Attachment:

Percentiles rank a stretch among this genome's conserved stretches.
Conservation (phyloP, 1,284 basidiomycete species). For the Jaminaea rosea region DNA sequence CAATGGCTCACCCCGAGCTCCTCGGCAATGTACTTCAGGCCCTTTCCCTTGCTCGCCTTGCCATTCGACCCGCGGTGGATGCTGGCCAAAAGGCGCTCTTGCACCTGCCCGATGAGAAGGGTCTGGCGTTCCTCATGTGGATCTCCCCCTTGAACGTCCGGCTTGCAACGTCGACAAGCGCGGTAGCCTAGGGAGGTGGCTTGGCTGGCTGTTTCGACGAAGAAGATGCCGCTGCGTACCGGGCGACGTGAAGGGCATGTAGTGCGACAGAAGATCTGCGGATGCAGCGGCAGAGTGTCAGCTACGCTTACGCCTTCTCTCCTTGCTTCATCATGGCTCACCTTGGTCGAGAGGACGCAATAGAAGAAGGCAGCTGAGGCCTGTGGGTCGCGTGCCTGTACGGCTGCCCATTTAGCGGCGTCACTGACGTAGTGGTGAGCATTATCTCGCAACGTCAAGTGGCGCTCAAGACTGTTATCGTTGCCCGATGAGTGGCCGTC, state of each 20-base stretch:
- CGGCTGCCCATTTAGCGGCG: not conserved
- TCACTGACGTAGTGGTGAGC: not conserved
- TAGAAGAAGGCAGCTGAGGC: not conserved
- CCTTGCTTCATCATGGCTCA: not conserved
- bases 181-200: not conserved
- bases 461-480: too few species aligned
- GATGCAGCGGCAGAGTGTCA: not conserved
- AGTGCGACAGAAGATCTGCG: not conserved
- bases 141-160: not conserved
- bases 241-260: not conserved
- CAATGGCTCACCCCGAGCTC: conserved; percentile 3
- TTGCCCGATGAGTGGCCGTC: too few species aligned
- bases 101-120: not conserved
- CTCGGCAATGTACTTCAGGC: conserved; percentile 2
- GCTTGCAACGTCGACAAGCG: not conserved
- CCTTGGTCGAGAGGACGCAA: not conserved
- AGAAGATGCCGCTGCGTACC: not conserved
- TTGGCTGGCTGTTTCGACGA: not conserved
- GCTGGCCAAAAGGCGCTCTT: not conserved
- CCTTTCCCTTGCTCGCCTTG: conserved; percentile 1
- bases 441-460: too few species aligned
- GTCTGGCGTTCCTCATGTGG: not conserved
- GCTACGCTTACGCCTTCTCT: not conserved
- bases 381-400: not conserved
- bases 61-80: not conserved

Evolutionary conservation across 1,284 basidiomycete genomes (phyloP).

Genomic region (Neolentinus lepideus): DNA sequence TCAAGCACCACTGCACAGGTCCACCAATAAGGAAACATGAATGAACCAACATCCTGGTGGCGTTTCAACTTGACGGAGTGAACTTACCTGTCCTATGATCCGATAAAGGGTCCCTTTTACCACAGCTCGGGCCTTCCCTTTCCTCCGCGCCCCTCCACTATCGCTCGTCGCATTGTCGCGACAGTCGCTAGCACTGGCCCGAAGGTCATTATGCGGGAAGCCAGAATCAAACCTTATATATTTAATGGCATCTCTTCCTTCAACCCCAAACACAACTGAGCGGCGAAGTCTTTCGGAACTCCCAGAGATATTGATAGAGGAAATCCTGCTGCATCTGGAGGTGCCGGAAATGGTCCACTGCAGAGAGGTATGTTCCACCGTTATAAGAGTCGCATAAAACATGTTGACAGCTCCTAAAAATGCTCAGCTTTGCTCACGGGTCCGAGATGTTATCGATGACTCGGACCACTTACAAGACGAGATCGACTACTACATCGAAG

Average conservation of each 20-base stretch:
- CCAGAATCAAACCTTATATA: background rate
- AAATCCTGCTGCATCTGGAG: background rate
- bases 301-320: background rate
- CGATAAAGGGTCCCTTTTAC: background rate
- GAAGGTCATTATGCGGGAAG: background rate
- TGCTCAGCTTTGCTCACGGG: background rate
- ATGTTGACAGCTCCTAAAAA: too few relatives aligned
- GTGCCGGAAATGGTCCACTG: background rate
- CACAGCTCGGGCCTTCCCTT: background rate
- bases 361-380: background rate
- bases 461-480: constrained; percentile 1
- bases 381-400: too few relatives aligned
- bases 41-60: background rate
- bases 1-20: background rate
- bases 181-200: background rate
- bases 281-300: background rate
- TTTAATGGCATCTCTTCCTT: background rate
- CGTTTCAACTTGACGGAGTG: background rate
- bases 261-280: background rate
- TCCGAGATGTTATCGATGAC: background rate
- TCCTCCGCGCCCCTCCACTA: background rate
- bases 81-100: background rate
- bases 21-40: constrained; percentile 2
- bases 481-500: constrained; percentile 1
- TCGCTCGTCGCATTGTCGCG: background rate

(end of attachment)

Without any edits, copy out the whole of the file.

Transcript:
Percentiles rank a stretch among this genome's conserved stretches.
Conservation (phyloP, 1,284 basidiomycete species). For the Jaminaea rosea region DNA sequence CAATGGCTCACCCCGAGCTCCTCGGCAATGTACTTCAGGCCCTTTCCCTTGCTCGCCTTGCCATTCGACCCGCGGTGGATGCTGGCCAAAAGGCGCTCTTGCACCTGCCCGATGAGAAGGGTCTGGCGTTCCTCATGTGGATCTCCCCCTTGAACGTCCGGCTTGCAACGTCGACAAGCGCGGTAGCCTAGGGAGGTGGCTTGGCTGGCTGTTTCGACGAAGAAGATGCCGCTGCGTACCGGGCGACGTGAAGGGCATGTAGTGCGACAGAAGATCTGCGGATGCAGCGGCAGAGTGTCAGCTACGCTTACGCCTTCTCTCCTTGCTTCATCATGGCTCACCTTGGTCGAGAGGACGCAATAGAAGAAGGCAGCTGAGGCCTGTGGGTCGCGTGCCTGTACGGCTGCCCATTTAGCGGCGTCACTGACGTAGTGGTGAGCATTATCTCGCAACGTCAAGTGGCGCTCAAGACTGTTATCGTTGCCCGATGAGTGGCCGTC, state of each 20-base stretch:
- CGGCTGCCCATTTAGCGGCG: not conserved
- TCACTGACGTAGTGGTGAGC: not conserved
- TAGAAGAAGGCAGCTGAGGC: not conserved
- CCTTGCTTCATCATGGCTCA: not conserved
- bases 181-200: not conserved
- bases 461-480: too few species aligned
- GATGCAGCGGCAGAGTGTCA: not conserved
- AGTGCGACAGAAGATCTGCG: not conserved
- bases 141-160: not conserved
- bases 241-260: not conserved
- CAATGGCTCACCCCGAGCTC: conserved; percentile 3
- TTGCCCGATGAGTGGCCGTC: too few species aligned
- bases 101-120: not conserved
- CTCGGCAATGTACTTCAGGC: conserved; percentile 2
- GCTTGCAACGTCGACAAGCG: not conserved
- CCTTGGTCGAGAGGACGCAA: not conserved
- AGAAGATGCCGCTGCGTACC: not conserved
- TTGGCTGGCTGTTTCGACGA: not conserved
- GCTGGCCAAAAGGCGCTCTT: not conserved
- CCTTTCCCTTGCTCGCCTTG: conserved; percentile 1
- bases 441-460: too few species aligned
- GTCTGGCGTTCCTCATGTGG: not conserved
- GCTACGCTTACGCCTTCTCT: not conserved
- bases 381-400: not conserved
- bases 61-80: not conserved

Evolutionary conservation across 1,284 basidiomycete genomes (phyloP).

Genomic region (Neolentinus lepideus): DNA sequence TCAAGCACCACTGCACAGGTCCACCAATAAGGAAACATGAATGAACCAACATCCTGGTGGCGTTTCAACTTGACGGAGTGAACTTACCTGTCCTATGATCCGATAAAGGGTCCCTTTTACCACAGCTCGGGCCTTCCCTTTCCTCCGCGCCCCTCCACTATCGCTCGTCGCATTGTCGCGACAGTCGCTAGCACTGGCCCGAAGGTCATTATGCGGGAAGCCAGAATCAAACCTTATATATTTAATGGCATCTCTTCCTTCAACCCCAAACACAACTGAGCGGCGAAGTCTTTCGGAACTCCCAGAGATATTGATAGAGGAAATCCTGCTGCATCTGGAGGTGCCGGAAATGGTCCACTGCAGAGAGGTATGTTCCACCGTTATAAGAGTCGCATAAAACATGTTGACAGCTCCTAAAAATGCTCAGCTTTGCTCACGGGTCCGAGATGTTATCGATGACTCGGACCACTTACAAGACGAGATCGACTACTACATCGAAG

Average conservation of each 20-base stretch:
- CCAGAATCAAACCTTATATA: background rate
- AAATCCTGCTGCATCTGGAG: background rate
- bases 301-320: background rate
- CGATAAAGGGTCCCTTTTAC: background rate
- GAAGGTCATTATGCGGGAAG: background rate
- TGCTCAGCTTTGCTCACGGG: background rate
- ATGTTGACAGCTCCTAAAAA: too few relatives aligned
- GTGCCGGAAATGGTCCACTG: background rate
- CACAGCTCGGGCCTTCCCTT: background rate
- bases 361-380: background rate
- bases 461-480: constrained; percentile 1
- bases 381-400: too few relatives aligned
- bases 41-60: background rate
- bases 1-20: background rate
- bases 181-200: background rate
- bases 281-300: background rate
- TTTAATGGCATCTCTTCCTT: background rate
- CGTTTCAACTTGACGGAGTG: background rate
- bases 261-280: background rate
- TCCGAGATGTTATCGATGAC: background rate
- TCCTCCGCGCCCCTCCACTA: background rate
- bases 81-100: background rate
- bases 21-40: constrained; percentile 2
- bases 481-500: constrained; percentile 1
- TCGCTCGTCGCATTGTCGCG: background rate